Elizabeth Thomas Reflects on Being Abducted by Her Teacher, Getting 'Closure' (Exclusive)

'Abducted by My Teacher: The Elizabeth Thomas Story' premieres Saturday on Lifetime.

It's been more than six years since Elizabeth Thomas was abducted at 15 by her Tennessee school teacher and held captive for 39 traumatizing days by the 50-year-old married man. In the years since, Thomas, now 22, has done her best to put the painful experience behind her by setting out to live a normal life. She got engaged in 2018 and then married her longtime friend, Skylar Dirla, the following year in a secret ceremony.

Fast forward to now, Thomas is not only ready to tell her story by way of a Lifetime movie, she's absolutely looking forward to watching the Elizabeth Smart-produced film, Abducted by My Teacher: The Elizabeth Thomas Story, because -- in an oddly satisfying way -- making the movie has been part of her healing process and, soon, it'll provide closure after all these years.

"It has," Thomas tells ET's Cassie DiLaura in a joint interview with Smart when asked if putting the film together has been part of her healing process. "It's given me a little bit of closure, actually. And being able to know that this is no longer happening in my life and being able to look back, you know, knowing that this made me stronger."

Thomas, who met her now-husband while working at a seafood restaurant, says life for her now is at a slower pace, much of which she enjoys with Dirla. And it's that precise lifestyle that's also prevented her from watching the film in full.

"It's kind of hard to sit there and watch it. I haven't watched the film," she says. "I have to do it in sections. That way I don't disrupt my everyday life. You know, I'm still healing."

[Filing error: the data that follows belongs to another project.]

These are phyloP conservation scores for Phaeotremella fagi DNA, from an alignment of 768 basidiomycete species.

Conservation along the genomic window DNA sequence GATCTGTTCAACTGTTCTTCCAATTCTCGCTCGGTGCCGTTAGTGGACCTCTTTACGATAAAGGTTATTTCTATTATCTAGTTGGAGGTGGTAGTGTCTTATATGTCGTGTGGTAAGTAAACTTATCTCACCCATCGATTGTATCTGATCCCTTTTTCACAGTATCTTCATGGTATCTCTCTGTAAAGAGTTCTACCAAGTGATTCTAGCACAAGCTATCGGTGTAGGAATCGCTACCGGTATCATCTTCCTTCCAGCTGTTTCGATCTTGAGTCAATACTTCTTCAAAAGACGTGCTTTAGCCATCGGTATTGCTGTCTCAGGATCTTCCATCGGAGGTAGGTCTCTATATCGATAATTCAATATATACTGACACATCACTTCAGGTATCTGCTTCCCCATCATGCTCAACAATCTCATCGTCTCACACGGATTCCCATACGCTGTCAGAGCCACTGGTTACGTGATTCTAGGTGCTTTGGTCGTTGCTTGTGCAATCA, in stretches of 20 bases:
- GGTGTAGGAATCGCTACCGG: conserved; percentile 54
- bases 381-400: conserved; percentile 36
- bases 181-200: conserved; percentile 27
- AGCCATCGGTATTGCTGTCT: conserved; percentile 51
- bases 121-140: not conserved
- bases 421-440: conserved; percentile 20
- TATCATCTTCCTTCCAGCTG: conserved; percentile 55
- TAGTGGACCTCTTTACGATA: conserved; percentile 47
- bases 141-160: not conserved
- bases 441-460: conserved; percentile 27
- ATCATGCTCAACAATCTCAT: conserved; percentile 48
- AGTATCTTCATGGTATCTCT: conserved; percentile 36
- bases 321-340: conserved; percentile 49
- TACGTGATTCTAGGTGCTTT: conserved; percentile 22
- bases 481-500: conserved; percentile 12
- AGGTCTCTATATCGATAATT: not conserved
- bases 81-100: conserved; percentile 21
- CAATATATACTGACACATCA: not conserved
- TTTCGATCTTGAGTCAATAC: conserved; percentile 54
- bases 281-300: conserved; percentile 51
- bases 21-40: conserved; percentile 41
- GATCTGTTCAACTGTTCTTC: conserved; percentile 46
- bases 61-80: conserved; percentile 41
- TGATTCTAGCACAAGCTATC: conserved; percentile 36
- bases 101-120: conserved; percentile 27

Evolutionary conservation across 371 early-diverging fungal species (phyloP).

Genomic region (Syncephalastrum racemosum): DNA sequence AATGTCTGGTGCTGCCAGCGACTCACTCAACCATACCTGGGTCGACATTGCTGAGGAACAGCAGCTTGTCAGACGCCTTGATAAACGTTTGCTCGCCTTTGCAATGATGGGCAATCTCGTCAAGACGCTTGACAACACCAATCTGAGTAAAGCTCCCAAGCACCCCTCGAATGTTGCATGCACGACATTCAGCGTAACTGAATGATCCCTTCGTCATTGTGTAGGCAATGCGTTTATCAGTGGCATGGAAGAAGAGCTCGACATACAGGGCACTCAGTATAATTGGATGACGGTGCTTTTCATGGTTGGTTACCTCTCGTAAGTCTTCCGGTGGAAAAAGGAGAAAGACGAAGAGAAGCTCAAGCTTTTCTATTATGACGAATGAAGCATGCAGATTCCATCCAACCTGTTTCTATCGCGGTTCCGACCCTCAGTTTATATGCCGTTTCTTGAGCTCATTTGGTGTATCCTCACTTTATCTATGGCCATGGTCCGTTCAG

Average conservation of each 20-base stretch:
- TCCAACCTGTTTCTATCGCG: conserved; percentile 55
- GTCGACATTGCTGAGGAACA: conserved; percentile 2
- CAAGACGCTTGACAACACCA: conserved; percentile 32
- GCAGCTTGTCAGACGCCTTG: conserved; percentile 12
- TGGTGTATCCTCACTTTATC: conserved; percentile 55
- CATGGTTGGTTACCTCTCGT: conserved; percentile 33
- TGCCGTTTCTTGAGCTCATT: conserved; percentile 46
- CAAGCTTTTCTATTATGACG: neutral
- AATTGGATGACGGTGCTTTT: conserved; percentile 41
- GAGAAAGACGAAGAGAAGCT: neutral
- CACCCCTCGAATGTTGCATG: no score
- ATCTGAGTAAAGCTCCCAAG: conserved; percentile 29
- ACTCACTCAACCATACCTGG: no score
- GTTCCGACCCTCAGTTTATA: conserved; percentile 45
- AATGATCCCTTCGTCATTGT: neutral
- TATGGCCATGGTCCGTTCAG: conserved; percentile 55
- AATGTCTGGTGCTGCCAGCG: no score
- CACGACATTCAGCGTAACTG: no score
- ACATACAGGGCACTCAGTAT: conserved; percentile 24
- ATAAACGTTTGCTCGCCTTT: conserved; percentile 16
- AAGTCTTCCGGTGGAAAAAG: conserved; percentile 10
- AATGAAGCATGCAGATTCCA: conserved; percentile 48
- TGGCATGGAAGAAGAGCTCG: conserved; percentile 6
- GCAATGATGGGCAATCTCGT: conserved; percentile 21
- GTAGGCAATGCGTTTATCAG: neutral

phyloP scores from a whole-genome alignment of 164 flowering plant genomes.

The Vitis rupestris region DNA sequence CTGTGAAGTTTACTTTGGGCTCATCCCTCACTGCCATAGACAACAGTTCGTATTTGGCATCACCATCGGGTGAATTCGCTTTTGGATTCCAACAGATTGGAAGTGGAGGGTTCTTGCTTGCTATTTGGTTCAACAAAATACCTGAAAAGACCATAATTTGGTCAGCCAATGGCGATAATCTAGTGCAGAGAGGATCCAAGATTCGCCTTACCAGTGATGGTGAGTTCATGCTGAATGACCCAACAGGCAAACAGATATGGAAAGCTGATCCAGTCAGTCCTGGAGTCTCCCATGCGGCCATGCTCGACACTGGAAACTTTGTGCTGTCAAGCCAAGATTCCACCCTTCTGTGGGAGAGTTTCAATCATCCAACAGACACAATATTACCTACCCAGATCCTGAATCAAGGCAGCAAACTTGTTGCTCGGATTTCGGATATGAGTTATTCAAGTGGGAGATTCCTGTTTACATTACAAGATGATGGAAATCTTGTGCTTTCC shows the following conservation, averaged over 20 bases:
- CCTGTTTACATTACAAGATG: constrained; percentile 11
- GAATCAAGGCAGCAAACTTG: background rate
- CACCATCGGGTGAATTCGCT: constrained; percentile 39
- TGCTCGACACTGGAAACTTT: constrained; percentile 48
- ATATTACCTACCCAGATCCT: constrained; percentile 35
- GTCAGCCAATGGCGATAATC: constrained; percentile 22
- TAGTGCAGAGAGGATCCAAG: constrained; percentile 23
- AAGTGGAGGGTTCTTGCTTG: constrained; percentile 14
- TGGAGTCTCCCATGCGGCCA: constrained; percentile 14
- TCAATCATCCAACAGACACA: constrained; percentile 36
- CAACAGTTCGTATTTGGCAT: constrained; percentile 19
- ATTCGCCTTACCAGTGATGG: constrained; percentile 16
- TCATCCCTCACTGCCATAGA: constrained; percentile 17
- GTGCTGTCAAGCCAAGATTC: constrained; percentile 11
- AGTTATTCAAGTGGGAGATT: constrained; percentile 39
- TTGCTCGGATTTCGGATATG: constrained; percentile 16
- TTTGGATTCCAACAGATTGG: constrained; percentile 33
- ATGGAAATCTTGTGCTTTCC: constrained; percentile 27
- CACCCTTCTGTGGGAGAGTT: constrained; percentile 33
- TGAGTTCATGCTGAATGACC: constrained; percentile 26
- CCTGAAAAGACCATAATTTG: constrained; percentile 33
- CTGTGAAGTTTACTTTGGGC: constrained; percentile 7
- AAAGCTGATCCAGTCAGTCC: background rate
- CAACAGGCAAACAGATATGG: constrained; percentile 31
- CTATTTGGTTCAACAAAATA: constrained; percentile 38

And life now's "fairly quiet," she says.

"Which is how I like it," Thomas adds. "We just are homebodies. We like watching movies and just being with each other and enjoying each other's company. He's a goofy guy that I just can't get annoyed. I love him so much."

The film, premiering Saturday at 8 p.m. ET on Lifetime, chronicles the grooming process Thomas underwent that ultimately led to her teacher, Tad Cummins, abducting her at knifepoint from her home in 2017. Thomas was held captive for 39 excruciating days as they crossed the country -- and nearly 2,000 miles -- before authorities tracked them down in a remote cabin in Northern California. Thomas' captor was arrested and he pleaded guilty to transporting a minor across state lines to have sex and falsifying records, both felonies. In 2019, Cummins was sentenced to 20 years behind bars.

The "ripped from the headlines" film -- directed by Shawn Linden and written by Kristine Huntley -- stars Michael Fishman and Summer Howell. Smart serves as an executive producer. She also shares an eerily similar experience. Smart was kidnapped from her Salt Lake City, Utah, home in 2002, at the age of 14, and held captive for nine months by Utah street preacher Brian David Mitchell and his wife, Wanda Barzee. Mitchell ultimately was sentenced to life in prison. Barzee was given a 15-year prison sentence but was released in September 2018, much to Smart's chagrin.

In 2017, Smart was the subject of the Lifetime movie, I Am Elizabeth Smart, a film Smart describes as "the best worst movie I have ever seen."

"Because it so accurately portrayed what happened to me," Smart tells ET. "And so when I met Elizabeth, I heard she was considering doing some kind of movie about what happened to her. Just having experienced myself a lot of misinformation being said or people jumping to conclusions or feeling like I've been misrepresented many times, if ever there's a chance that I can help and help them to be able to have a safe platform where they feel like their input is valued, where it's important, where they feel like they have the freedom to say that's not right, or I'm not happy with this, that's important to me."

Smart, now 35 and married with three children, said the film does an exceptional job of laying out the tell-tale signs of a groomer, and she hopes the film serves as an educational tool to help prevent what she and Thomas endured.

"I think it just does such a beautiful job of showing the grooming process, and that is so important because it is much more prevalent today than people think," Smart says. "I have no doubt that someone will sit there and watch it and they will say, 'Wait a second. That happened to me. That's happening to me right now.' And I think it will lead to helping other survivors. Maybe escape. Maybe come forward. Maybe find the courage to press charges or report what's happened to them."

Abducted by My Teacher: The Elizabeth Thomas Story airs Saturday at 8 p.m. ET on Lifetime.